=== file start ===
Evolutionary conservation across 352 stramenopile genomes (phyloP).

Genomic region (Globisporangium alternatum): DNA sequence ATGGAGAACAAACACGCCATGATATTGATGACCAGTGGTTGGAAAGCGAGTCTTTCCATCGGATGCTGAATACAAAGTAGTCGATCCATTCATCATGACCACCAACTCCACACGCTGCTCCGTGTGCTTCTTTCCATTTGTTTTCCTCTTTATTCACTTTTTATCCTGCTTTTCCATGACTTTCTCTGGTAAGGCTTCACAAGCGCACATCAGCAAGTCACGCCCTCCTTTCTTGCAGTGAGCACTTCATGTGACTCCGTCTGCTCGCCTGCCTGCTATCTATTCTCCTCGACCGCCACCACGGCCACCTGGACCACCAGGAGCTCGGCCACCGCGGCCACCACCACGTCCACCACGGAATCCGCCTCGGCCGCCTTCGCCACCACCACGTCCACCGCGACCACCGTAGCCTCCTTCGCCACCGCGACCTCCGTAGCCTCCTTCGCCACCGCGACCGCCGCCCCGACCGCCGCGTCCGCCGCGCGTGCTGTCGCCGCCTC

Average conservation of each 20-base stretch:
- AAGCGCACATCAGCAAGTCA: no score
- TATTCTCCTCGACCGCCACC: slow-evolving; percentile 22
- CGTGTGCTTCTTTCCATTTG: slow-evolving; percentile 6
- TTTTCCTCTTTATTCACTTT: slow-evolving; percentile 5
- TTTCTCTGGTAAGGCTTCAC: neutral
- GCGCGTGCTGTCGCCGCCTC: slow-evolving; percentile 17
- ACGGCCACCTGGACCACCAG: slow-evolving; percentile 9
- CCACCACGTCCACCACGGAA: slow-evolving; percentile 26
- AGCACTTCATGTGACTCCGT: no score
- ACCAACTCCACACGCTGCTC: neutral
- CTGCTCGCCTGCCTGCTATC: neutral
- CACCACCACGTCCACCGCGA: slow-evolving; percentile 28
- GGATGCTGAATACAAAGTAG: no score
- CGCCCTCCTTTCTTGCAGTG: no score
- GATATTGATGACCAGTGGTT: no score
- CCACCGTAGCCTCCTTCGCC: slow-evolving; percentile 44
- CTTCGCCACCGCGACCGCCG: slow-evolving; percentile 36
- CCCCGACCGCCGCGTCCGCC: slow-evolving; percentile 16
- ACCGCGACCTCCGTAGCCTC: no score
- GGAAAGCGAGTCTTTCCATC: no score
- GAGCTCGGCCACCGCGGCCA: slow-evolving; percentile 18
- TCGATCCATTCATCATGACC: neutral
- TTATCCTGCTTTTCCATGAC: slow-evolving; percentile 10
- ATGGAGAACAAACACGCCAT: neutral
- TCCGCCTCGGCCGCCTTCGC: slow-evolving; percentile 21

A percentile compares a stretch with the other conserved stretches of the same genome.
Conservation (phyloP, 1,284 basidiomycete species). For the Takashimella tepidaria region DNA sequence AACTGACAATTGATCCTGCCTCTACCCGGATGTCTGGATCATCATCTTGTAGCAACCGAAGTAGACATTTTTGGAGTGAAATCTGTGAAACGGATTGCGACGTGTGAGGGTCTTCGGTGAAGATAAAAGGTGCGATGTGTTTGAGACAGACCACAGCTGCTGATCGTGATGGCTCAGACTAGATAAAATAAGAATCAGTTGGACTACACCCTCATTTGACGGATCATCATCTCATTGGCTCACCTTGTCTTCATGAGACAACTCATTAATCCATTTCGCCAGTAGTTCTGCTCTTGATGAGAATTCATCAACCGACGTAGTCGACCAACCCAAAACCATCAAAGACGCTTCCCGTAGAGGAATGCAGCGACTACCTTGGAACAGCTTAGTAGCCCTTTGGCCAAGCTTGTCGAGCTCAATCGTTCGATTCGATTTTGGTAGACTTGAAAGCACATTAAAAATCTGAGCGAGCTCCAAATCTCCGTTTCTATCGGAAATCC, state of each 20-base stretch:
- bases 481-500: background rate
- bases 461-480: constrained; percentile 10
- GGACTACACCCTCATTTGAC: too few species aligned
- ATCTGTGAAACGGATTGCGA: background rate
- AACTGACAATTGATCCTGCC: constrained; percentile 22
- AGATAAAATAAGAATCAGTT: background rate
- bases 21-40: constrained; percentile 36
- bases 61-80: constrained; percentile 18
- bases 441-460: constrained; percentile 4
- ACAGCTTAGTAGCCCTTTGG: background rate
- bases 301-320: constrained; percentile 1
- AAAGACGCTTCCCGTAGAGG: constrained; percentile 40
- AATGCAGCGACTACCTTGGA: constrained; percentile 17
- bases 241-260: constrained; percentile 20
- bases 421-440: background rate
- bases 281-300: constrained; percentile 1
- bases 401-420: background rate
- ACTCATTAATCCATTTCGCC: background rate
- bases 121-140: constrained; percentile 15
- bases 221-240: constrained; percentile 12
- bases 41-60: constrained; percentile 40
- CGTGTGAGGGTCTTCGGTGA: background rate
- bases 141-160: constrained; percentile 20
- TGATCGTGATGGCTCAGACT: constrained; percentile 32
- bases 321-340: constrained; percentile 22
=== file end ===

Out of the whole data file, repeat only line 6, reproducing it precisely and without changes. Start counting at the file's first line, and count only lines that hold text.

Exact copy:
- CGTGTGCTTCTTTCCATTTG: slow-evolving; percentile 6